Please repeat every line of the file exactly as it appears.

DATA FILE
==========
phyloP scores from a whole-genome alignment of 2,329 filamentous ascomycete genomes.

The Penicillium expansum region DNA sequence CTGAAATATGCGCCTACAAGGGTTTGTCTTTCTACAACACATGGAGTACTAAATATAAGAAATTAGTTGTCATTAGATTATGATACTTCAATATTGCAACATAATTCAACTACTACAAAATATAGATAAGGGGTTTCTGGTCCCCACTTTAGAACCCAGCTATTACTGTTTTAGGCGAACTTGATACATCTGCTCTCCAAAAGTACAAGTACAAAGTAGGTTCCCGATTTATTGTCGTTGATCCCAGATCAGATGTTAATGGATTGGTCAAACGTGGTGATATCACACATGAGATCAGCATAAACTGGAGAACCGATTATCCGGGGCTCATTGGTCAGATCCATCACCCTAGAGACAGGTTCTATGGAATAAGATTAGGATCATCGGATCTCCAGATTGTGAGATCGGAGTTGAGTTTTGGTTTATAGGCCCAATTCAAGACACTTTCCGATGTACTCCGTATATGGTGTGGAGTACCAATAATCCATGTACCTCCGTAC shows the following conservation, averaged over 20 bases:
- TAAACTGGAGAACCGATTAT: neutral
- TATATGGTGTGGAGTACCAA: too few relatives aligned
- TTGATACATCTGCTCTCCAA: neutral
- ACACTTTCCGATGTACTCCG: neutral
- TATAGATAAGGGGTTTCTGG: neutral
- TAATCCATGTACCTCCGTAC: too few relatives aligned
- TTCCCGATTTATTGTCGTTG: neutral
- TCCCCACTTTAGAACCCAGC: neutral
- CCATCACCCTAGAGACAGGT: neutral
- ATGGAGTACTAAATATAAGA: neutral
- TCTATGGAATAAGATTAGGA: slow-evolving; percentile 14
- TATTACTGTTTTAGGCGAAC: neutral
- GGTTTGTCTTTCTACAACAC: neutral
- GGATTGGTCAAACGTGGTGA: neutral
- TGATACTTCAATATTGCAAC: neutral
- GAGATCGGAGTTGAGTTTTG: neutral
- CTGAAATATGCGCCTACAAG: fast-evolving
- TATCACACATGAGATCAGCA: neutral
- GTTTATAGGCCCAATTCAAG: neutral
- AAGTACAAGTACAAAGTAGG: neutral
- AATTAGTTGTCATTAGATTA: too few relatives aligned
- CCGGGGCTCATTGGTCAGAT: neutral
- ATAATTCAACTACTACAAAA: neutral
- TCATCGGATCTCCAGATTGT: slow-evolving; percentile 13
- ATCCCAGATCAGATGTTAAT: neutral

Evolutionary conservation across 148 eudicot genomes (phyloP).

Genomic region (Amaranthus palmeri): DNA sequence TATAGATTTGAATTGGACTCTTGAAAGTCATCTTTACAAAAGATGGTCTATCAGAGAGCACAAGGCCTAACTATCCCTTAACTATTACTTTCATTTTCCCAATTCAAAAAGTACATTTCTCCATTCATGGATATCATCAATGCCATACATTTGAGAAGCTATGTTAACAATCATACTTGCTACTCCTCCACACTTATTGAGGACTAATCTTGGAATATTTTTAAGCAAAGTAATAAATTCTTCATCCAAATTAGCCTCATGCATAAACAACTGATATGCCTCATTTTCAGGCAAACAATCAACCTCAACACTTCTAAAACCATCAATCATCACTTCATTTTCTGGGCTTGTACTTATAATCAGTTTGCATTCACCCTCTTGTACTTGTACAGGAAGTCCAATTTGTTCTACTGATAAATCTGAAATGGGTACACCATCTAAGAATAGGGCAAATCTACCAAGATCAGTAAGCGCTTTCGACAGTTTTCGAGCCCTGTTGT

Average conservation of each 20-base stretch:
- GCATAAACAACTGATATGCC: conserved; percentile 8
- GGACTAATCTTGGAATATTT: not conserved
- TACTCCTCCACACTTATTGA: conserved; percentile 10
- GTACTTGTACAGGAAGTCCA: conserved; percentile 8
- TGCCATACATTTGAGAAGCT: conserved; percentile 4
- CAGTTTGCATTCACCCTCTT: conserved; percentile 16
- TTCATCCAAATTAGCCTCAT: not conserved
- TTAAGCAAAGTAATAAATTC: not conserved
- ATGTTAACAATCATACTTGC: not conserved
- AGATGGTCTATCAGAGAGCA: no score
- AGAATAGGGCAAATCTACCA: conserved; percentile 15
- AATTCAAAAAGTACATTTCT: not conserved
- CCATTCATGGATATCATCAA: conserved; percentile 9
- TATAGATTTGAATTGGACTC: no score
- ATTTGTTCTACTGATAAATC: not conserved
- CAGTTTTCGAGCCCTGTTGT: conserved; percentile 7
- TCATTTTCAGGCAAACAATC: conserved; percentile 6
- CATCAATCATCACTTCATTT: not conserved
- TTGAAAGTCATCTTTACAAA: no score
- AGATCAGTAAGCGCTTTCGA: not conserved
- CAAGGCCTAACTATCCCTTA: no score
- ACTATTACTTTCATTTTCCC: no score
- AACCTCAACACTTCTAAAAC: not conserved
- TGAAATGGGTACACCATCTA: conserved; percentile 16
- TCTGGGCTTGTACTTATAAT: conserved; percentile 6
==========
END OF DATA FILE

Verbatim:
phyloP scores from a whole-genome alignment of 2,329 filamentous ascomycete genomes.

The Penicillium expansum region DNA sequence CTGAAATATGCGCCTACAAGGGTTTGTCTTTCTACAACACATGGAGTACTAAATATAAGAAATTAGTTGTCATTAGATTATGATACTTCAATATTGCAACATAATTCAACTACTACAAAATATAGATAAGGGGTTTCTGGTCCCCACTTTAGAACCCAGCTATTACTGTTTTAGGCGAACTTGATACATCTGCTCTCCAAAAGTACAAGTACAAAGTAGGTTCCCGATTTATTGTCGTTGATCCCAGATCAGATGTTAATGGATTGGTCAAACGTGGTGATATCACACATGAGATCAGCATAAACTGGAGAACCGATTATCCGGGGCTCATTGGTCAGATCCATCACCCTAGAGACAGGTTCTATGGAATAAGATTAGGATCATCGGATCTCCAGATTGTGAGATCGGAGTTGAGTTTTGGTTTATAGGCCCAATTCAAGACACTTTCCGATGTACTCCGTATATGGTGTGGAGTACCAATAATCCATGTACCTCCGTAC shows the following conservation, averaged over 20 bases:
- TAAACTGGAGAACCGATTAT: neutral
- TATATGGTGTGGAGTACCAA: too few relatives aligned
- TTGATACATCTGCTCTCCAA: neutral
- ACACTTTCCGATGTACTCCG: neutral
- TATAGATAAGGGGTTTCTGG: neutral
- TAATCCATGTACCTCCGTAC: too few relatives aligned
- TTCCCGATTTATTGTCGTTG: neutral
- TCCCCACTTTAGAACCCAGC: neutral
- CCATCACCCTAGAGACAGGT: neutral
- ATGGAGTACTAAATATAAGA: neutral
- TCTATGGAATAAGATTAGGA: slow-evolving; percentile 14
- TATTACTGTTTTAGGCGAAC: neutral
- GGTTTGTCTTTCTACAACAC: neutral
- GGATTGGTCAAACGTGGTGA: neutral
- TGATACTTCAATATTGCAAC: neutral
- GAGATCGGAGTTGAGTTTTG: neutral
- CTGAAATATGCGCCTACAAG: fast-evolving
- TATCACACATGAGATCAGCA: neutral
- GTTTATAGGCCCAATTCAAG: neutral
- AAGTACAAGTACAAAGTAGG: neutral
- AATTAGTTGTCATTAGATTA: too few relatives aligned
- CCGGGGCTCATTGGTCAGAT: neutral
- ATAATTCAACTACTACAAAA: neutral
- TCATCGGATCTCCAGATTGT: slow-evolving; percentile 13
- ATCCCAGATCAGATGTTAAT: neutral

Evolutionary conservation across 148 eudicot genomes (phyloP).

Genomic region (Amaranthus palmeri): DNA sequence TATAGATTTGAATTGGACTCTTGAAAGTCATCTTTACAAAAGATGGTCTATCAGAGAGCACAAGGCCTAACTATCCCTTAACTATTACTTTCATTTTCCCAATTCAAAAAGTACATTTCTCCATTCATGGATATCATCAATGCCATACATTTGAGAAGCTATGTTAACAATCATACTTGCTACTCCTCCACACTTATTGAGGACTAATCTTGGAATATTTTTAAGCAAAGTAATAAATTCTTCATCCAAATTAGCCTCATGCATAAACAACTGATATGCCTCATTTTCAGGCAAACAATCAACCTCAACACTTCTAAAACCATCAATCATCACTTCATTTTCTGGGCTTGTACTTATAATCAGTTTGCATTCACCCTCTTGTACTTGTACAGGAAGTCCAATTTGTTCTACTGATAAATCTGAAATGGGTACACCATCTAAGAATAGGGCAAATCTACCAAGATCAGTAAGCGCTTTCGACAGTTTTCGAGCCCTGTTGT

Average conservation of each 20-base stretch:
- GCATAAACAACTGATATGCC: conserved; percentile 8
- GGACTAATCTTGGAATATTT: not conserved
- TACTCCTCCACACTTATTGA: conserved; percentile 10
- GTACTTGTACAGGAAGTCCA: conserved; percentile 8
- TGCCATACATTTGAGAAGCT: conserved; percentile 4
- CAGTTTGCATTCACCCTCTT: conserved; percentile 16
- TTCATCCAAATTAGCCTCAT: not conserved
- TTAAGCAAAGTAATAAATTC: not conserved
- ATGTTAACAATCATACTTGC: not conserved
- AGATGGTCTATCAGAGAGCA: no score
- AGAATAGGGCAAATCTACCA: conserved; percentile 15
- AATTCAAAAAGTACATTTCT: not conserved
- CCATTCATGGATATCATCAA: conserved; percentile 9
- TATAGATTTGAATTGGACTC: no score
- ATTTGTTCTACTGATAAATC: not conserved
- CAGTTTTCGAGCCCTGTTGT: conserved; percentile 7
- TCATTTTCAGGCAAACAATC: conserved; percentile 6
- CATCAATCATCACTTCATTT: not conserved
- TTGAAAGTCATCTTTACAAA: no score
- AGATCAGTAAGCGCTTTCGA: not conserved
- CAAGGCCTAACTATCCCTTA: no score
- ACTATTACTTTCATTTTCCC: no score
- AACCTCAACACTTCTAAAAC: not conserved
- TGAAATGGGTACACCATCTA: conserved; percentile 16
- TCTGGGCTTGTACTTATAAT: conserved; percentile 6